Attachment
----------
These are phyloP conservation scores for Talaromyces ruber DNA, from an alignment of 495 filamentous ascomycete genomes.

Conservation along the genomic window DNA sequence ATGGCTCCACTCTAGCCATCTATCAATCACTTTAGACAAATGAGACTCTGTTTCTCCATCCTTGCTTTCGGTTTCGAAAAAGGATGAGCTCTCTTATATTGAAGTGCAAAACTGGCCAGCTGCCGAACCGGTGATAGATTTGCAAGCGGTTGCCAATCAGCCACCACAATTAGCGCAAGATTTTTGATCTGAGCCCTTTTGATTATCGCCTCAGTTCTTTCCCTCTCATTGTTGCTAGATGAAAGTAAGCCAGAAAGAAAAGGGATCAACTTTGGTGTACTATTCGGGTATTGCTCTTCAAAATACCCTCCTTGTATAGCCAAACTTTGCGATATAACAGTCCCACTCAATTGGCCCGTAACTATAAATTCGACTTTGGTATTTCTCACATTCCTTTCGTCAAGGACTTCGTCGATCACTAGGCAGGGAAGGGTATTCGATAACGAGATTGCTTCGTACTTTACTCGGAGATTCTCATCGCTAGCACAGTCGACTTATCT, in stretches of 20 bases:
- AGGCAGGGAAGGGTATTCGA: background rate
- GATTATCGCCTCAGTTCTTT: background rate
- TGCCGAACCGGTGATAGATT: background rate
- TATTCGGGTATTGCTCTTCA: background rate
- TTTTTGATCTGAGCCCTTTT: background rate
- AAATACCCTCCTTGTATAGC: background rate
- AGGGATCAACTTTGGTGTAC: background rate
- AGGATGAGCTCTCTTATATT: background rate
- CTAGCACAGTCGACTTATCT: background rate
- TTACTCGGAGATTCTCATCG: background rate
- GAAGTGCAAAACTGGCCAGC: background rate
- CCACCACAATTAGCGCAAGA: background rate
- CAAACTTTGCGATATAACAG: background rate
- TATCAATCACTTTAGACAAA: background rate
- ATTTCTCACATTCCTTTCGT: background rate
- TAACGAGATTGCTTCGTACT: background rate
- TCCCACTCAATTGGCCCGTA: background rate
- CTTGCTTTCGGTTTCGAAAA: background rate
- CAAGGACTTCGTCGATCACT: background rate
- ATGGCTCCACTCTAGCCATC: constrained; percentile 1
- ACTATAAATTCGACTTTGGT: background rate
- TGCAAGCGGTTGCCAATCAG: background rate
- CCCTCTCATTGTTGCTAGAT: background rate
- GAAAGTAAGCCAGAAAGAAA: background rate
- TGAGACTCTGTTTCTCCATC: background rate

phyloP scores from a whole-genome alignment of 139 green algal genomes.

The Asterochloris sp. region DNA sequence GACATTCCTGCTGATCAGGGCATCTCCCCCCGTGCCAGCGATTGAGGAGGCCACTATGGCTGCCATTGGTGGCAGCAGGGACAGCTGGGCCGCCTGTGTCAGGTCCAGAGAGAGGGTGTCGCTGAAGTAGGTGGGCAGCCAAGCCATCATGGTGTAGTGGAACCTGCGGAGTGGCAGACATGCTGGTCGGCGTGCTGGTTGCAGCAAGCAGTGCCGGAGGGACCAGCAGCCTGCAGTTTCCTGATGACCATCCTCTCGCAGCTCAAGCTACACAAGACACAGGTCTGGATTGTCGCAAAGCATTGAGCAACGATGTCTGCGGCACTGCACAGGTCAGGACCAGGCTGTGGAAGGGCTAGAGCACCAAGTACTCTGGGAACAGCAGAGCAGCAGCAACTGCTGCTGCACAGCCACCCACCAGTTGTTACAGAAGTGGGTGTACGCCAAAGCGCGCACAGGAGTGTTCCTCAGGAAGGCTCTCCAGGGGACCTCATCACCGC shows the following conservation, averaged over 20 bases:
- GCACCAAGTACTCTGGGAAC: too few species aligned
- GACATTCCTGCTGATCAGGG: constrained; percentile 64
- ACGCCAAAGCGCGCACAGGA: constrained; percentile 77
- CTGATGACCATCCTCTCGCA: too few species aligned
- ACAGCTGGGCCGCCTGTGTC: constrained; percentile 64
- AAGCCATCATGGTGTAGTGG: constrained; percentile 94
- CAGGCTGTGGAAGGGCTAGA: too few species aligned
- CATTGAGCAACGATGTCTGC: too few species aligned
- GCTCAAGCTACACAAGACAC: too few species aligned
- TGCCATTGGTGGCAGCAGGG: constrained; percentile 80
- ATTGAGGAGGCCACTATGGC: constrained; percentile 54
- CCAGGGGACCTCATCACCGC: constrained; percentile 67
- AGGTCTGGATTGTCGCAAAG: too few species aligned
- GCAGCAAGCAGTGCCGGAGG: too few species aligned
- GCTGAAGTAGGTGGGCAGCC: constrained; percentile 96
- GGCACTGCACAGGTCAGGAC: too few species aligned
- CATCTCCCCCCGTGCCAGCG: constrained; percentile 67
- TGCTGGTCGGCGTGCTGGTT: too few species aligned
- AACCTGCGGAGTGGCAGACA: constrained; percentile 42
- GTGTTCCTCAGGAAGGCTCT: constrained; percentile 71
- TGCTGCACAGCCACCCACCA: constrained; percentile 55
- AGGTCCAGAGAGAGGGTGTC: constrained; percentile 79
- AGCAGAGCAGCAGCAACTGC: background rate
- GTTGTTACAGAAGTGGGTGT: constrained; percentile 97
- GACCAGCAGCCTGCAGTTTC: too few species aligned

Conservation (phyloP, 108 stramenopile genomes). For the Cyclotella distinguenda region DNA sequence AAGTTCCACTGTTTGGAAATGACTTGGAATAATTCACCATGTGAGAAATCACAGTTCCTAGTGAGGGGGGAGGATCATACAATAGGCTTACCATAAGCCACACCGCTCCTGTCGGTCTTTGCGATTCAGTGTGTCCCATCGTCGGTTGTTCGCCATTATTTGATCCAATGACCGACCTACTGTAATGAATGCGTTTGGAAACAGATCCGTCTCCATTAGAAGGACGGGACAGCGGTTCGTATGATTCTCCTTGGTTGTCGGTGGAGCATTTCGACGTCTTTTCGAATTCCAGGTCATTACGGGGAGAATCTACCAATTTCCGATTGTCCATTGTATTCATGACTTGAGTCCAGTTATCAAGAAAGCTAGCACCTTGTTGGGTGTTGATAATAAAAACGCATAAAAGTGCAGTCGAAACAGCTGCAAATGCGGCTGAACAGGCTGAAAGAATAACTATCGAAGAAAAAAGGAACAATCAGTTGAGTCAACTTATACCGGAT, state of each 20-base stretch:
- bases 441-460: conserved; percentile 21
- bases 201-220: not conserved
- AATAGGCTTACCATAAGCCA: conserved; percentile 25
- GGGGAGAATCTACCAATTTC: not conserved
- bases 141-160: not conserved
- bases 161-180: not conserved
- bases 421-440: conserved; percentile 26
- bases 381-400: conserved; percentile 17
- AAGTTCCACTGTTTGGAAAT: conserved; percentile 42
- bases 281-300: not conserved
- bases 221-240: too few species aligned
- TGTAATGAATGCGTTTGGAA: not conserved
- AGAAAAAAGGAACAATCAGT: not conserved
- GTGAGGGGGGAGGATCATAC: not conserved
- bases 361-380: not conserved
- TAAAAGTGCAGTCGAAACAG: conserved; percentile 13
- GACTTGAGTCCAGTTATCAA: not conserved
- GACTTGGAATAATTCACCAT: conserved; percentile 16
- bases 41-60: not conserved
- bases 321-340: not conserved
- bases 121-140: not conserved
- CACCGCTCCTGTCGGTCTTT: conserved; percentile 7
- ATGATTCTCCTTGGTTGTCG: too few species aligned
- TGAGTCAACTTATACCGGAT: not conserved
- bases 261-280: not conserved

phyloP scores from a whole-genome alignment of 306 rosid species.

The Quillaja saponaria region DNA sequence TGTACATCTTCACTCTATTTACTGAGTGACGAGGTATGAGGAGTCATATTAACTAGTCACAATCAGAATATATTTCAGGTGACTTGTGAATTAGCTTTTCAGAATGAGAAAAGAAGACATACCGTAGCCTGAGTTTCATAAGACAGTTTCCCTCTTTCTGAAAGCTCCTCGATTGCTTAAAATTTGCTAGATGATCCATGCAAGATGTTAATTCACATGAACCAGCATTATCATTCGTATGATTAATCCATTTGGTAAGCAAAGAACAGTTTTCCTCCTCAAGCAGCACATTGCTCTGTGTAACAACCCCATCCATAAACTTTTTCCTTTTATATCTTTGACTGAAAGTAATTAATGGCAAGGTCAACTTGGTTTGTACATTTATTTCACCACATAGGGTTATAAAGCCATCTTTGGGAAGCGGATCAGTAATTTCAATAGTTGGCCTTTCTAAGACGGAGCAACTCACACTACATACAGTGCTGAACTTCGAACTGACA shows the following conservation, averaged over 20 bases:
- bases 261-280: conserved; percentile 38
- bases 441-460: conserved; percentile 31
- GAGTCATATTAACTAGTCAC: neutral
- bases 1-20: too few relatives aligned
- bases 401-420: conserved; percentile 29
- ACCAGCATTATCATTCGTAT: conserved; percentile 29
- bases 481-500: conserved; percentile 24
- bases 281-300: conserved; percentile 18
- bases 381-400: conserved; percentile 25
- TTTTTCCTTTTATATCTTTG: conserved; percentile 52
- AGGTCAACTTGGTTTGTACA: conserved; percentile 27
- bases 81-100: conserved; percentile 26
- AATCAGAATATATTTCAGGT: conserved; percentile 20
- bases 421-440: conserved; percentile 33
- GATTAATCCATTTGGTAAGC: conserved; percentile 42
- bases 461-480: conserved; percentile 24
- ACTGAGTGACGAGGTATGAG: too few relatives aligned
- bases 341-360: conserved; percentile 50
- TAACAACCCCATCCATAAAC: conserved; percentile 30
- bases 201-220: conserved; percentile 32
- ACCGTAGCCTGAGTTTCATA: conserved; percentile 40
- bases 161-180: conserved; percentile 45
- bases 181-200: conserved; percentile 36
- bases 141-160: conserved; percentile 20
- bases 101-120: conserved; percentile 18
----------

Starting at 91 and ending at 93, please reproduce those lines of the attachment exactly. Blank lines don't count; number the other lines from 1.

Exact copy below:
- bases 381-400: conserved; percentile 25
- TTTTTCCTTTTATATCTTTG: conserved; percentile 52
- AGGTCAACTTGGTTTGTACA: conserved; percentile 27